Another telltale sign that you should not ignore is the abnormal gap changes. The bar rails usually create a gap in the groove. The width of this gap matters to keep the movement of the tongue under control. If the gap, for instance, becomes pinched, the bar would fail to move.
Nevertheless, if it gets too wide or becomes uneven, the chain will behave irregularly. You can see a V-shaped gap or a gap widening in the groove. If you notice that the bar has already lost its typical u-shape, it means you need to replace the chainsaw bar.
Another revealing sign is the splintering of the bar. A sound chainsaw bar will feel and look smooth. However, heat and friction can cause abrasion and peelings in the bar over time, leading to small splinters near the bar’s edge. The onset of these splinters can be hastened too by the buildup of debris.
If the bar shows heavy splintering, it can cause heavy grinding, which could further aggravate the condition of the bar. So, if you notice serious splintering near the bar’s edge, I guess it’s high time to replace your chainsaw bar.
9) Burning on the Bar’s Surface
Another issue you might find with your chainsaw bar is burning due to heavy friction. An improperly oiled chain might cause this burning.
Moreover, it might be due to the stubborn cutting of tough materials. You will see a black smudge on the surface of the bar when burning happens.
If you happen to see a black smudge on the bar’s surface, it should cause an alarm in you. Check the bar’s surface and feel if there are indentations or dips. If you see that the heat has burned the bar, you should consider replacing the bar.
10) Damaged or Jammed Bar Nose Sprocket
As mentioned above, the nose sprocket is found at the chainsaw bar’s front part. It lets the chain move between its teeth at a fixed place. If there is no proper lubrication for the nose sprocket, it can end up seized because of increased friction. It can also lead to the breaking of the chain. It might also get damaged when you cut a tree whose weight caused the pinching of the bar at its edge.
This pinching of the bar might jam the sprocket, leading to the breaking of the nose sprocket’s tooth. When this happens, the chainsaw will stop running. You could replace the nose sprocket if you got a replaceable one. However, if it is not replaceable, you will need to replace the bar.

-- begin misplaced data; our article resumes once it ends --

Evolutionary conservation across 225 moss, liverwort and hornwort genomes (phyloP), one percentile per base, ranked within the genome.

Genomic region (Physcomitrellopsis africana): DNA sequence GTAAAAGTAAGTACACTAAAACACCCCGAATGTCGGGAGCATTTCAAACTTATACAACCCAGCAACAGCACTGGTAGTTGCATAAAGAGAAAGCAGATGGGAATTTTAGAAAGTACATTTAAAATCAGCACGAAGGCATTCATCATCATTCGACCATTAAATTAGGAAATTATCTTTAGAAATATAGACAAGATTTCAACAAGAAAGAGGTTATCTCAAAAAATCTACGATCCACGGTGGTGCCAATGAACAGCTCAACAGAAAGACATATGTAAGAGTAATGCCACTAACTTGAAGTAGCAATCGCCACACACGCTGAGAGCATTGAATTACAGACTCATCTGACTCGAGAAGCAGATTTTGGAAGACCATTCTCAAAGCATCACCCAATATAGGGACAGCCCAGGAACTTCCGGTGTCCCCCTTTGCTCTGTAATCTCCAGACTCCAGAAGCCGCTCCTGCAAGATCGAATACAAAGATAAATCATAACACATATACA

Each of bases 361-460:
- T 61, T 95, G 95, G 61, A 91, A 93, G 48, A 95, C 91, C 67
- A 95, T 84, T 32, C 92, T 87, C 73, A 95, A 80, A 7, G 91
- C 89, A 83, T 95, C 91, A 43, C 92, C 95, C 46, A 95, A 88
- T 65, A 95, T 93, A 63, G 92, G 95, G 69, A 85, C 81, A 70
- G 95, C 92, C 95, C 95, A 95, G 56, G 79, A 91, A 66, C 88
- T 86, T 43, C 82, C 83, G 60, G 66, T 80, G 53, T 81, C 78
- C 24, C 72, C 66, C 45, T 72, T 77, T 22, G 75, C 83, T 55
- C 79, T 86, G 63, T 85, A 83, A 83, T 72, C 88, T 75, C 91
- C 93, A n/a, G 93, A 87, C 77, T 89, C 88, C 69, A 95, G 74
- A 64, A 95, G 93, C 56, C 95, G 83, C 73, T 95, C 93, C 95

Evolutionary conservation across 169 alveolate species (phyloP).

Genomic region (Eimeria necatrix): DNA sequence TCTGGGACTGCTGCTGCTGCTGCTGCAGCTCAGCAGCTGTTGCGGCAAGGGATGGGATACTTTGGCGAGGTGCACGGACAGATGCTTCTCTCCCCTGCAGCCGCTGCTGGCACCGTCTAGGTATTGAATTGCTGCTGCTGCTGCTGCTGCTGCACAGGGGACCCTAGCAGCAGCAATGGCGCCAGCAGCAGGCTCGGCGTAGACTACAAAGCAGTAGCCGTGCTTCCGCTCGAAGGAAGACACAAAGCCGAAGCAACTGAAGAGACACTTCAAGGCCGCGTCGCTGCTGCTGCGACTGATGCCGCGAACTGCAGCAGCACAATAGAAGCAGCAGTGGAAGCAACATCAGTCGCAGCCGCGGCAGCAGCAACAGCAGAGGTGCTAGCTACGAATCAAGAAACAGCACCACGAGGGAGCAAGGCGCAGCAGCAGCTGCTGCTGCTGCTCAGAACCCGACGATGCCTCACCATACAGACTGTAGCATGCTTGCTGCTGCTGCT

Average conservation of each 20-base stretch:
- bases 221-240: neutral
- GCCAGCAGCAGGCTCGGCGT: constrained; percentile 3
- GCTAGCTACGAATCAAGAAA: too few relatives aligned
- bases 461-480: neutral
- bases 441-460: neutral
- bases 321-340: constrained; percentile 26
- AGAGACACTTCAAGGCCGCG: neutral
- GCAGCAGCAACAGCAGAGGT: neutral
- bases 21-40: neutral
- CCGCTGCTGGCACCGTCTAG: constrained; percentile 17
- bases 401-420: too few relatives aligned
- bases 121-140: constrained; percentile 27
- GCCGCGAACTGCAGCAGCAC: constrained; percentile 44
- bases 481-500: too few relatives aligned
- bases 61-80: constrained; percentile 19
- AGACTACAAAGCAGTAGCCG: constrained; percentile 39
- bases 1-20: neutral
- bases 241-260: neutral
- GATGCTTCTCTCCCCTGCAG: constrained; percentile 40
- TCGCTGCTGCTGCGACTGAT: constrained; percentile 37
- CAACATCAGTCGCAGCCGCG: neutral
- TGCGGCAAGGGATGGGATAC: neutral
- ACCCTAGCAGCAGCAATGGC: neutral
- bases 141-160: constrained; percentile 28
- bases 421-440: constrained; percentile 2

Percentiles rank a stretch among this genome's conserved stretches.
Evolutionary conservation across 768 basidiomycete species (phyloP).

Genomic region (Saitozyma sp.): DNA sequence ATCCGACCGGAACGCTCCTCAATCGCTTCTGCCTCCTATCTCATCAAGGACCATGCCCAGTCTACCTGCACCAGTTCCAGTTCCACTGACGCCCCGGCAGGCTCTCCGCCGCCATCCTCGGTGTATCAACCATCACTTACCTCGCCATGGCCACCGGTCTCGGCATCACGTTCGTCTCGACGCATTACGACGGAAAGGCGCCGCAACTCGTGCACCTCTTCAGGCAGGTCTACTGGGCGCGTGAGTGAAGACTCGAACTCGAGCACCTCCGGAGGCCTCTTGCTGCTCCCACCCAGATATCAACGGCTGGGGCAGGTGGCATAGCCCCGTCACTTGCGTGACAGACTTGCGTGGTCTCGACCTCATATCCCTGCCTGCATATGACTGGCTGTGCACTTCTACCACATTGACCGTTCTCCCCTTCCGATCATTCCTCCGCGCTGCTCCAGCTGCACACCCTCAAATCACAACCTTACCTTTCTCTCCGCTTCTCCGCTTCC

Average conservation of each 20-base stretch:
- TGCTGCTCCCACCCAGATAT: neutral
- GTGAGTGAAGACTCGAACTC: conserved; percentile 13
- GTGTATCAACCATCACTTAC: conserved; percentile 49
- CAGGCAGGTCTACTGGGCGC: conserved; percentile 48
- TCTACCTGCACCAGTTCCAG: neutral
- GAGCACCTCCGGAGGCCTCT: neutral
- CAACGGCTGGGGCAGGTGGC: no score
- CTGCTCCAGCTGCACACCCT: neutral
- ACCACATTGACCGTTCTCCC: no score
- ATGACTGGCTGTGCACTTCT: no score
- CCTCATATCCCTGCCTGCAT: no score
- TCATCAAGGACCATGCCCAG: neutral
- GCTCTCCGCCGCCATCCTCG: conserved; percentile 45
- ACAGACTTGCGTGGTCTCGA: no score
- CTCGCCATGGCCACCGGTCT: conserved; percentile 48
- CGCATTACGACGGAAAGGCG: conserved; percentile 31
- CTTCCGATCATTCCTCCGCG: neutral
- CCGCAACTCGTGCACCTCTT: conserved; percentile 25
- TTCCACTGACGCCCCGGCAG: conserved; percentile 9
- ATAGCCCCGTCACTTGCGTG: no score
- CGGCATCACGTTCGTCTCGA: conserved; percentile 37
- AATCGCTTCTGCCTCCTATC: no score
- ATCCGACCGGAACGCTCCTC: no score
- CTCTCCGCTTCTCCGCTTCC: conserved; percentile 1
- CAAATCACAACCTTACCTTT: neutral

11) Uneven Wearing of the Edge of the Bar
Over time, the edge will wear and may have uneven wear. Uneven wear means one bar side gets worn down more compared to the other. If you got this problem with your bar, the chain would quickly slip off when you use the chainsaw. If such is the case, it will be best to replace your chainsaw bar.
How To Extend the Lifespan of Chainsaw Bar
It is better to perform regular maintenance of your chainsaw bar than to replace it altogether. As mentioned above, you need to engage in daily, weekly, and monthly maintenance of your chainsaw to ensure that it will have an extended life. Below, however, are some succinct tips you can employ to extend the life of your chainsaw bar:
Do not force your cuts
When you use the chainsaw, you might feel very powerful, like a juggernaut, ripping on whatever material you can get your chainsaw through. Yet, experts would tell you to slow down and don’t force any cut. Besides, if you hit something hard when cutting and smoke begins to appear, you should stop cutting; otherwise, you might bend the bar, damaging your chainsaw afterward.
A chainsaw needs regular oiling, and if you fail to lubricate its components, heat will build up due to increased friction. However, Oiling can help check the friction buildup and keep your chain from rusting quickly. Friction and heat, of course, are the main reason behind the onset of burns, burrs, splinters, and warps on your chainsaw bar.
Always Take a Break When Sawing
You might think that your chainsaw is well-oiled, so you don’t need to take a break. Yet, whether you like it or not, you should take a break when using the chainsaw. Heat will build up if you continuously operate your chainsaw without a halt.
To avoid the buildup of heat, stagger your sawing by taking breaks at regular intervals. In this way, you can allow your chainsaw to cool down.
Anything subject to friction will be subject to wear and tear. Your chainsaw bar—exposed and subjected to constant friction—won’t escape wear and tear over time. So, you need to inspect it regularly to see if there are telltale signs that you need to replace it. Besides, if your chainsaw bar is damaged, using your chainsaw will be fraught with so much risk.
You don’t want to be at the receiving end of these risks. So, if you happen to see any of the abovementioned telltale signs, you should not think twice or in taking action. Either you can fix the issue or replace your chainsaw bar with a new one.
Liam is a 37-year-old woodworker and interior designer who loves to make every furniture project an art piece. He is very experienced in furniture design and woodworking project planning.